De-Industrialization In India

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During the 18th and 19th century, United Kingdom and parts of the United States experienced the Industrial Revolution. A time when factories flourished, the Industrial Revolution brought about a surge in manufacturing and heavy industry. Regrettably, the same cannot be said for India, which experienced de-industrialization – a process whereby industrial activity in a region is reduced – during the 19th century. The common consensus shared between Indian nationalists is that India’s de-industrialization was a result of British rule which sequentially led to economic stagnation. Enhanced British productivity via factories led to the declination of world textile prices, thus making textile production in India progressively uneconomical (Roy, 2002).…show more content…
Agricultural productivity had already been on the decline as the mighty Mughal empire collapsed. It was in fact a combination of multiple factors that led to the de-industrialization of India. The Mughal empire lasted from the 16th to the mid-18th century. India’s economy under the Mughal empire was primarily agrarian (mainly grain). At its peak, the Mughal empire was prosperous and powerful. Imposing a fair measure of political unity on the greater part of the Indian subcontinent via means of a centralized administration, uniform revenue policies, networks of inland trade fostered by Mughal peace and active encouragement to overseas trade created prosperity (Raychaudhuri, 1983). This however, did not last. By the mid-18th century, the Mughal empire began to crumble. Raychaudhuri (1983) summarizes the state of internal politics during the demise of the Mughal empire: “The imperial governors did not formally deny their allegiance to Delhi, but one after another they had asserted their autonomy” (p.3). All great empires fall from within, and the Mughal empire was no exception. The weak and crumbling empire…show more content…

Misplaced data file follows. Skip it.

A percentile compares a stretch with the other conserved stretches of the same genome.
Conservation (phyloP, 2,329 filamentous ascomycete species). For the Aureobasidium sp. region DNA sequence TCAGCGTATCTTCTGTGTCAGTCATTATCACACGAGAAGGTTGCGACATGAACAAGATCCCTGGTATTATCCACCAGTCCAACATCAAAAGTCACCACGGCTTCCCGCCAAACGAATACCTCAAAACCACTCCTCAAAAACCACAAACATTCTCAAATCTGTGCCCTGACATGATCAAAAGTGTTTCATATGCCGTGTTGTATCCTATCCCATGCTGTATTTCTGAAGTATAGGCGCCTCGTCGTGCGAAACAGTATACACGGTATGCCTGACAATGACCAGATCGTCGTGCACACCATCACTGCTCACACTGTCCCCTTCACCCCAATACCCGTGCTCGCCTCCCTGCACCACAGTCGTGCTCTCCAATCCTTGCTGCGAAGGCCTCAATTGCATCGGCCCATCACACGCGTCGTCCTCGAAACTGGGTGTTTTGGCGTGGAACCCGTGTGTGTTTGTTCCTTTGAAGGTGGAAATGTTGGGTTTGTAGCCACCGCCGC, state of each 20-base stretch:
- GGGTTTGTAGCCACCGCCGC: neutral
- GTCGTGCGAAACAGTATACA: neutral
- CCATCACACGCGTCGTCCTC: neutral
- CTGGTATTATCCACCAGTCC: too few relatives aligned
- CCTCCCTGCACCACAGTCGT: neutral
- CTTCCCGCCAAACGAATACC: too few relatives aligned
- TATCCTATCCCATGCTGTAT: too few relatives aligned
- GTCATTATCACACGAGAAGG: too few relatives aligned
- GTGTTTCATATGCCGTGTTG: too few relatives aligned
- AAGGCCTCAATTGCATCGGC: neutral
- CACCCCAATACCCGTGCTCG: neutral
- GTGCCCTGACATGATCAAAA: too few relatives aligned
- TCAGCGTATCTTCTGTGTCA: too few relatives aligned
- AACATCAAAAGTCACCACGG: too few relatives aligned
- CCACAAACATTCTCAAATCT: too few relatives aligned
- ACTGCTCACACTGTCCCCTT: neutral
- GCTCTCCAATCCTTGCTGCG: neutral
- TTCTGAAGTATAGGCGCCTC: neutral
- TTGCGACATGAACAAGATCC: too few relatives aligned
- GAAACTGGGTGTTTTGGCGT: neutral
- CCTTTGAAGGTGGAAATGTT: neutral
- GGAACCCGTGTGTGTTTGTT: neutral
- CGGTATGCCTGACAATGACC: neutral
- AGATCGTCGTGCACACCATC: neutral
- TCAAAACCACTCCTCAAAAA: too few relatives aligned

Among them, 2 of which stands out as the most important catalyst for the declination of India’s economy: the Navigation Acts and the Calico acts. These mercantilist policies were mostly targeted at foreign partners, as there were rather liberal free trade policies in the domestic market. The Navigation act was enacted as a form of protectionist policy; its purpose was to secure British trade for its own merchant marine. Under these laws, all goods imported into Great Britain had to be carried either in British owned ships or ships of the countries from which the good originated from. Additionally, colonial goods needed to be shipped to Britain and then re-exported after (Cameron and Neal, 2016). India, a colony of the British empire, had to abide by these laws, and the decline of Indian shipping ensued. Large British-owned merchant ships took over and the Indian-owned ships dwindled in numbers. Later, technological advances in the form of iron ships and the electric telegraph in the 1860s further boosted the British who, unlike the Indians, had access to the new technologies (Bayly, 1985). The Calico act was another mercantilist policy, established at the request of the woollen industry. It was a response to the increasing popularity of calicoes, which were brightly printed cloths imported from India by the East India Company (Cameron and Neal, 2016). Enacted in the 1700s, the Calico act forbade

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